Non-bottle rigid plastics recycling up 72%
In 2010, nearly 820 million pounds of post-consumer rigid plastics were collected for recycling nationwide, an increase of 72% from 2009 and 154% since 2007.
The American Chemistry Council (ACC) has released a new report showing a significant increase in the collection and recycling of non-bottle rigid plastics in the U.S. The report, prepared by Moore Recycling Associates, Inc., found that in 2010, nearly 820 million pounds of post-consumer rigid plastics were collected for recycling nationwide, an increase of 72% from 2009 and 154% since 2007.
The category "non-bottle rigid plastics" includes nondurable items (or packaging), such as dairy and deli tubs, lids, yogurt cups, and similar food containers, and durable items, such as pallets, crates, carts, 5-gal buckets, and electronic housings. The collection and recycling of non-bottle rigid plastics is relatively new and calculated separately from plastic bottles, which have been widely recycled in the U.S. for decades.
“We are thrilled to see a rapid increase in the recycling of rigid plastics,” says Steve Russell, vice president of Plastics for ACC, “and given the strong trends in commercial participation, consumer access, and simplified collection practices, we are very optimistic about continued growth.”
Of the 100 largest U.S. cities, the number of cities collecting rigid plastics in addition to plastic bottles doubled in just three years, growing from 29 in 2008 to 59 in 2011. This means far more consumers have convenient access to recycle their rigid plastics. In addition, many communities are shifting to single-stream collection, whereby residents are able to place all of their recyclables in the same bin. Simplifying the process has been shown to greatly increase consumer participation in recycling programs.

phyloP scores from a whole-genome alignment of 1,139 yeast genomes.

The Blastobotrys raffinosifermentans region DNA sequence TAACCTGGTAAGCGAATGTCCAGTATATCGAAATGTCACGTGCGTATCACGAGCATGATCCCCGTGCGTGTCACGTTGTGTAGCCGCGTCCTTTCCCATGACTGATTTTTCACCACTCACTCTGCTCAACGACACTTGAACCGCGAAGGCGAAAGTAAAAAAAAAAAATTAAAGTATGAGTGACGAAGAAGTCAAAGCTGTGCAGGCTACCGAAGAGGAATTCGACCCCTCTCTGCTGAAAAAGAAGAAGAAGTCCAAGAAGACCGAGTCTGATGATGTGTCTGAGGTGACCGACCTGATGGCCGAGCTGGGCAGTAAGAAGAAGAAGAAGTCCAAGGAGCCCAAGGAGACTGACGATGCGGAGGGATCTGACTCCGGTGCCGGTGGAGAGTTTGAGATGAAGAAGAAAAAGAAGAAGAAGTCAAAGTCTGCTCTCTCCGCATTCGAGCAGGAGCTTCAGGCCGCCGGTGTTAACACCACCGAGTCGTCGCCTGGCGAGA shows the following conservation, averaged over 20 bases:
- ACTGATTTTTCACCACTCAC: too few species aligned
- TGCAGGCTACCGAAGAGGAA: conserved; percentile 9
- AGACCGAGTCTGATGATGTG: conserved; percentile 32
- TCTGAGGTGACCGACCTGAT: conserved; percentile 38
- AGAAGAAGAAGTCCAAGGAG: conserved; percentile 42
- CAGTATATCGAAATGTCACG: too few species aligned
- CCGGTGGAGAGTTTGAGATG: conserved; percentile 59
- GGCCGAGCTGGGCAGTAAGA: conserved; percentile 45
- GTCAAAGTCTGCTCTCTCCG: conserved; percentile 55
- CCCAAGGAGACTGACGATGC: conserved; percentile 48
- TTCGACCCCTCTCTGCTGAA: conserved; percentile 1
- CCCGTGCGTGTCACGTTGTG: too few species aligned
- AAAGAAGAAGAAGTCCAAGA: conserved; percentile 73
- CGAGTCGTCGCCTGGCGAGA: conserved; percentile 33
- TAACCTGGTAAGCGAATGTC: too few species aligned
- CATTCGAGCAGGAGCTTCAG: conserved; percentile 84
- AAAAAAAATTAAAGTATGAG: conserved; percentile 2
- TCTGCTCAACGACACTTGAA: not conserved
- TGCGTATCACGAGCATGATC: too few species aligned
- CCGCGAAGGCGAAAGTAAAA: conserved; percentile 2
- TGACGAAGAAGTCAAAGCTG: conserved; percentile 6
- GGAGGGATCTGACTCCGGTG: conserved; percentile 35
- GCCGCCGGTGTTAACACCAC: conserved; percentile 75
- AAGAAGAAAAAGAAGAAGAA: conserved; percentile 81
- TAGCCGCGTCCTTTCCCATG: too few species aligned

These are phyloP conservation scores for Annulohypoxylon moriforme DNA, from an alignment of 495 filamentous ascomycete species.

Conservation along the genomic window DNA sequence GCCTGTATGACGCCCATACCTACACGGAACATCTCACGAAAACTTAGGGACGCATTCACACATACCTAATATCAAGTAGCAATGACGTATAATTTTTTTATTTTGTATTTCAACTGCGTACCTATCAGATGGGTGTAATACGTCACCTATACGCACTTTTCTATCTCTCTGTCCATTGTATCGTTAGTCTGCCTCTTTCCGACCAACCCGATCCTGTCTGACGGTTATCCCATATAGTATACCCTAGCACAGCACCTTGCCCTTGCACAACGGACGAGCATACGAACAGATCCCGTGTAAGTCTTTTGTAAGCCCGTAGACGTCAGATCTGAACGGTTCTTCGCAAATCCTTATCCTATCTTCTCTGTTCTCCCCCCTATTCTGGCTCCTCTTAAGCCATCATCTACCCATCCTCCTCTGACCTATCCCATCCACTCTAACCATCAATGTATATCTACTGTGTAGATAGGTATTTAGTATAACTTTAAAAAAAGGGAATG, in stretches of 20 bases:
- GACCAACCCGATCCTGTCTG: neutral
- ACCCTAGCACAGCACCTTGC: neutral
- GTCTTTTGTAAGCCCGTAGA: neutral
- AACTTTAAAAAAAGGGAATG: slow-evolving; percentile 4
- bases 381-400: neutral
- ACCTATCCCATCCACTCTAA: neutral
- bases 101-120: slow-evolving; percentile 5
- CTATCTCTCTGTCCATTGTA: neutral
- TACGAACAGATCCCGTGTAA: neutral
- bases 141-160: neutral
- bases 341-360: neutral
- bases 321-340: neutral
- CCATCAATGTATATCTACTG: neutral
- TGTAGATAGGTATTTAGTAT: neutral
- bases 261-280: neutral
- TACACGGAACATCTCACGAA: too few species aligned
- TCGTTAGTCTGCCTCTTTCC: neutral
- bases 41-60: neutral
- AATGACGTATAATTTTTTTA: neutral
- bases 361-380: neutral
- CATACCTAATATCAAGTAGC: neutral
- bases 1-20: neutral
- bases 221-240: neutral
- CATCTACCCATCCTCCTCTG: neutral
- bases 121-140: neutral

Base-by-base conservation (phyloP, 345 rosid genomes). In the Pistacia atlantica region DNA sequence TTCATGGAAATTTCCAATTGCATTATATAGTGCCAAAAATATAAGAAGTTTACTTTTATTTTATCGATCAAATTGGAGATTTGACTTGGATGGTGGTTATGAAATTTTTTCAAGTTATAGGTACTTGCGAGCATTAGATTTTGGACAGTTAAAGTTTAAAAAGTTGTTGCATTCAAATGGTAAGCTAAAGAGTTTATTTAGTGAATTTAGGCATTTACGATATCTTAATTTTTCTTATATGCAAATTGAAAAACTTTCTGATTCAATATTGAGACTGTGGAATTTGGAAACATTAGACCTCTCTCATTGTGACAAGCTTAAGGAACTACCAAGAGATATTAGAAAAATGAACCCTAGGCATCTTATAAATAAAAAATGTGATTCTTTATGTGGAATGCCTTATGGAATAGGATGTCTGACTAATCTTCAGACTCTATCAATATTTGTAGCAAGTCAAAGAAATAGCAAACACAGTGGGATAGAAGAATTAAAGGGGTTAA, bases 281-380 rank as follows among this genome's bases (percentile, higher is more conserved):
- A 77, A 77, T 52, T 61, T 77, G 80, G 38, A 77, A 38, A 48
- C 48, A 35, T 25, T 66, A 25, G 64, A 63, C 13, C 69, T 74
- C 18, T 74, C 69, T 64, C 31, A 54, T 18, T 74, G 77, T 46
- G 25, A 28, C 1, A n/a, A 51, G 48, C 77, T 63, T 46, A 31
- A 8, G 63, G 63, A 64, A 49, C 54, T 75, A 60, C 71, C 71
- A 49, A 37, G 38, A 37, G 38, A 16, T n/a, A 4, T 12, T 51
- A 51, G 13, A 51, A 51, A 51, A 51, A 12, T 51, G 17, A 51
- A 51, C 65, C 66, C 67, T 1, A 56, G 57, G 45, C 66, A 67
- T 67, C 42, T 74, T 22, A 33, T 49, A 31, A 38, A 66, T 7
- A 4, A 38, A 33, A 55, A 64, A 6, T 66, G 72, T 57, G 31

The report also notes that robust growth in the recycling of rigid plastics in the commercial sector and strong pricing and demand for recycled plastic materials have helped to spur growth in this category. According to the report, among the five major types of recyclable materials, plastic scrap has the highest economic value per ton with the single exception of nonferrous metals.
The plastics collected in the “non-bottle rigids” category comprise primarily polypropylene and high-density polyethylene, as well as lesser amounts of other/mixed resins, PET, and low-density polyethylene.
“Recycling is a clear example of success inspiring success. The more often consumers recycle their plastics, the better our chances of helping people to see used plastics as a valuable resource that should be recycled whenever possible,” Russell adds.